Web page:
Our Perspective on the Election Campaign, 5763
The Israeli political system is centered around the Knesset,
which is made up of political parties. Every citizen who
votes will cast a ballot for one of the parties that
registered to run for election last month. (This time there
will be only a ballot for a party and not a separate ballot
for prime minister, a return to the system that was in force
until about ten years ago.)
The results are tallied, and then seats in the 120-member
Knesset are given out in proportion to the number of votes
received by the party. Theoretically, for every almost-1
percent of the vote (0.83 percent), a party would get one
seat. In practice a party must get more votes per seat
because of the way that excess votes (enough only for a
fractional seat) are accounted for, and also because of the
minimum that every party must receive to enter the Knesset
(which virtually ensures that the smallest party must have at
least two Knesset representatives).
After the votes are tallied, the leader of the largest party
is given the opportunity to form a government which he will
lead as prime minister.
Israeli politics has been dominated by two large parties
which have shared the leadership between them: on the right
is the Likud, now led by Ariel Sharon, and on the left is
Labor, now led by Amram Mitzna. Also on the extreme left is
Meretz and on the extreme right is Yisrael Beiteinu.
Then there are the parties that are not defined by politics
but by other interests: ethnic parties and religious parties.
These include the Arab parties and the religious parties such
as United Torah Judaism (UTJ) and Shas (a combined religious
and ethnic party) and the National Religious Party.
Striking in this election is the rise of another party
devoted to a special interest: the Shinui party which is
devoted to hatred of chareidim. Its leader, Tomy Lapid, loses
no chance to criticize chareidim, and he is quite creative,
articulate, inventive and colorful about his complaints. He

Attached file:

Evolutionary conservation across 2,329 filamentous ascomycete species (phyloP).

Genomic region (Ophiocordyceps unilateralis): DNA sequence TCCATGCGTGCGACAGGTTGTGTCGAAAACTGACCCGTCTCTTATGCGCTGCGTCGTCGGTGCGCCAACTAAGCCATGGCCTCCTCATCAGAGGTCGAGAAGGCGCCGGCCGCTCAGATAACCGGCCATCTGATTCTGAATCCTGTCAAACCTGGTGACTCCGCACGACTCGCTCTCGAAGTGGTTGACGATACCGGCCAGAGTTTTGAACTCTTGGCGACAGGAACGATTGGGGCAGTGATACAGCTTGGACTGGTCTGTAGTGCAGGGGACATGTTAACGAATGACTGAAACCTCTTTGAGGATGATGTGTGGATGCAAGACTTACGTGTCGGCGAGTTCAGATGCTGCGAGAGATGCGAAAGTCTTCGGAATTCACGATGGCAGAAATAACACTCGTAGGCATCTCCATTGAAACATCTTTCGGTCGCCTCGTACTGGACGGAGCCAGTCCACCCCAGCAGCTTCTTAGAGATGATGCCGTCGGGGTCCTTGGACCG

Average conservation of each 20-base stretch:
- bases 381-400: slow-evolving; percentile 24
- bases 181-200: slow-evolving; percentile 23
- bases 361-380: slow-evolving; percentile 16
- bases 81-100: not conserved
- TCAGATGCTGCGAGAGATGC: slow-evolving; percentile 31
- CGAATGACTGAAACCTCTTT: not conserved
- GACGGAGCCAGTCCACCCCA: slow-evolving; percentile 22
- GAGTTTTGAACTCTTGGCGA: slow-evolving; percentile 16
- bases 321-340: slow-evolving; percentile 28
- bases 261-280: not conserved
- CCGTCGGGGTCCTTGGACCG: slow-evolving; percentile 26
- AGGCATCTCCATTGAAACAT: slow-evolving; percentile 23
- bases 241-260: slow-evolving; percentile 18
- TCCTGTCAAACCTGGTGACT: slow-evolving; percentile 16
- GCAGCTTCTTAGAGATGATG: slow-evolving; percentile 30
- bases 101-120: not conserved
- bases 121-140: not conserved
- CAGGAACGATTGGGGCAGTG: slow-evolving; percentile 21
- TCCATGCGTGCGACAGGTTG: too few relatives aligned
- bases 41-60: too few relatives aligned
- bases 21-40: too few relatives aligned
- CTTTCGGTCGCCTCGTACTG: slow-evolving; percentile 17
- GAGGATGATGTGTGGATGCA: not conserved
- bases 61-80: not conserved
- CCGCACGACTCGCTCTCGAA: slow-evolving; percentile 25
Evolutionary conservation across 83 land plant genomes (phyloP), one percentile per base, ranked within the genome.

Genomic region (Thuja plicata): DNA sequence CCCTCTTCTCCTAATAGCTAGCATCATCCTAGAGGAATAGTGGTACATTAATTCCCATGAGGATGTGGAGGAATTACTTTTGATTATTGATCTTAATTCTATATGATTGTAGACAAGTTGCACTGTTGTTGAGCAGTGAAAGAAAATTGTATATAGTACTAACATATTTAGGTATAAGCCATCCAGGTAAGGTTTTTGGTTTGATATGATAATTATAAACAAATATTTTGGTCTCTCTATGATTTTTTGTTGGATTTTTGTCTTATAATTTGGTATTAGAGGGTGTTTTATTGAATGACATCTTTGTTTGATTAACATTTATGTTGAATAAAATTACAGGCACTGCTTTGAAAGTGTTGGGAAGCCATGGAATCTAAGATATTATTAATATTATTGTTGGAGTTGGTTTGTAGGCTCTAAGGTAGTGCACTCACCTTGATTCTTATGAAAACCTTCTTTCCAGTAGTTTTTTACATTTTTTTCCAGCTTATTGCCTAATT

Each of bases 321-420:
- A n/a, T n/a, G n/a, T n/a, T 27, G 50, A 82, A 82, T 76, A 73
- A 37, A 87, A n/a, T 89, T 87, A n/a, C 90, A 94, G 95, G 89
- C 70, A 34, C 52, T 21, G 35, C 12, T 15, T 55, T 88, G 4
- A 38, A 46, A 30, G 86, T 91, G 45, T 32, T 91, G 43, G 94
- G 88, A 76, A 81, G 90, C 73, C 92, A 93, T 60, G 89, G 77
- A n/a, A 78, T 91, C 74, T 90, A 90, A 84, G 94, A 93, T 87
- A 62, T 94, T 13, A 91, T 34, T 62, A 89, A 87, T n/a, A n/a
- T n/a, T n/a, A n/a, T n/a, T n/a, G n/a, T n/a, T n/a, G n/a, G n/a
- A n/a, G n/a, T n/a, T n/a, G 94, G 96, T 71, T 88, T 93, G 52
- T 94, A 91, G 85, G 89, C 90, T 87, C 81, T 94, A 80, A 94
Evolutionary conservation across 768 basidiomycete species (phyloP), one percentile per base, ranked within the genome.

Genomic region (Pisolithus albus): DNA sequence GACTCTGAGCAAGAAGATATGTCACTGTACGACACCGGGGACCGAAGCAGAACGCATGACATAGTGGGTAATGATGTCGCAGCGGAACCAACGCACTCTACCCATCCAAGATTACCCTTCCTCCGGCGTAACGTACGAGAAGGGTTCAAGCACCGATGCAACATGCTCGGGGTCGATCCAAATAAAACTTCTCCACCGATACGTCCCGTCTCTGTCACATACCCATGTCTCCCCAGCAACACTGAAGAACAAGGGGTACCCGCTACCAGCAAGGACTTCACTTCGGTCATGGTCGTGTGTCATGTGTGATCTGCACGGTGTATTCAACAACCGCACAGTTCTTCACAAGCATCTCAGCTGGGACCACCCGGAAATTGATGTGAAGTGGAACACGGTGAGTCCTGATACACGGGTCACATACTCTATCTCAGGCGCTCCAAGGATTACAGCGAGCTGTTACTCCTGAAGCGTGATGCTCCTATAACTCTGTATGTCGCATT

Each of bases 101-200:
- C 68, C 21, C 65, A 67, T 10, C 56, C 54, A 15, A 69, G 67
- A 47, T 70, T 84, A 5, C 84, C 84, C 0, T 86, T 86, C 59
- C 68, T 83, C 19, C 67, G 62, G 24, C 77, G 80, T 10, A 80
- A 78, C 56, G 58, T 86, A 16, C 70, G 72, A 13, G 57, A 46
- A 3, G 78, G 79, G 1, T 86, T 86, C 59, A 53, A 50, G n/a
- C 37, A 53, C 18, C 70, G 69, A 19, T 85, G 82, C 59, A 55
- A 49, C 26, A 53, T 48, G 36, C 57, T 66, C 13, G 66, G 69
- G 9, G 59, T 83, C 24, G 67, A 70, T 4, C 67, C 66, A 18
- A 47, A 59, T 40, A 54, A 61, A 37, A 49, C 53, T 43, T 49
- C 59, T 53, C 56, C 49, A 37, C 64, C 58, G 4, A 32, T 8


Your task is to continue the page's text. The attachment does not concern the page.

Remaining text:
is consistently against chareidim and anything that we do,
and most of the support of his party is from people who agree
with his message of anti-chareidim.
Lapid's main theme is that the chareidim are living off of
everyone else. He recently claimed that his children will
have to support 70 chareidim. He constantly harps on the fact
that chareidim have large families, for example: "The more
that the haredim multiply, the tighter their noose around the
country`s throat; the more their roots dig down deeper, the
less chance we have of freeing ourselves from their grip." He
calls kashrus supervision a "tax" on the secular, ignoring
simple economic considerations that show that broadening the
market for a product allows economies of scale that make it
cheaper for everyone, far outweighing the relatively minor
cost of kashrus supervision.
Up until now the fight against religion in Israel has been
led by the political left. Shinui identifies with the center
and right of the political spectrum, which is generally more
sympathetic to Judaism.
The chareidi community does not regard the Israeli political
arena as an area of our primary interest. However, as the
Steipler once pointed out, if we do not speak up, others will
gladly speak in our name. The rabbonim have already endorsed
United Torah Judaism. That is the basis of what we do,
although we also believe that the perspective the UTJ
represents is also the best for the country and the Jewish
people as a whole.
Just last week, HaRav Eliashiv told the heads of Degel
HaTorah, "At this time, there is no room for complacency. You
must do whatever you can. In today's conditions, in which the
continued existence of the religion and of the Olom
Hatorah are in danger, eveyone certainly understands that
he should do whatever he can to prevail in the struggle. You
must do whatever you can to strengthen the religion and to
increase kvod Shomayim."
Maran shlita then added, "Hashem yisborach
should help you to have brochoh and hatzlochoh
in your work."
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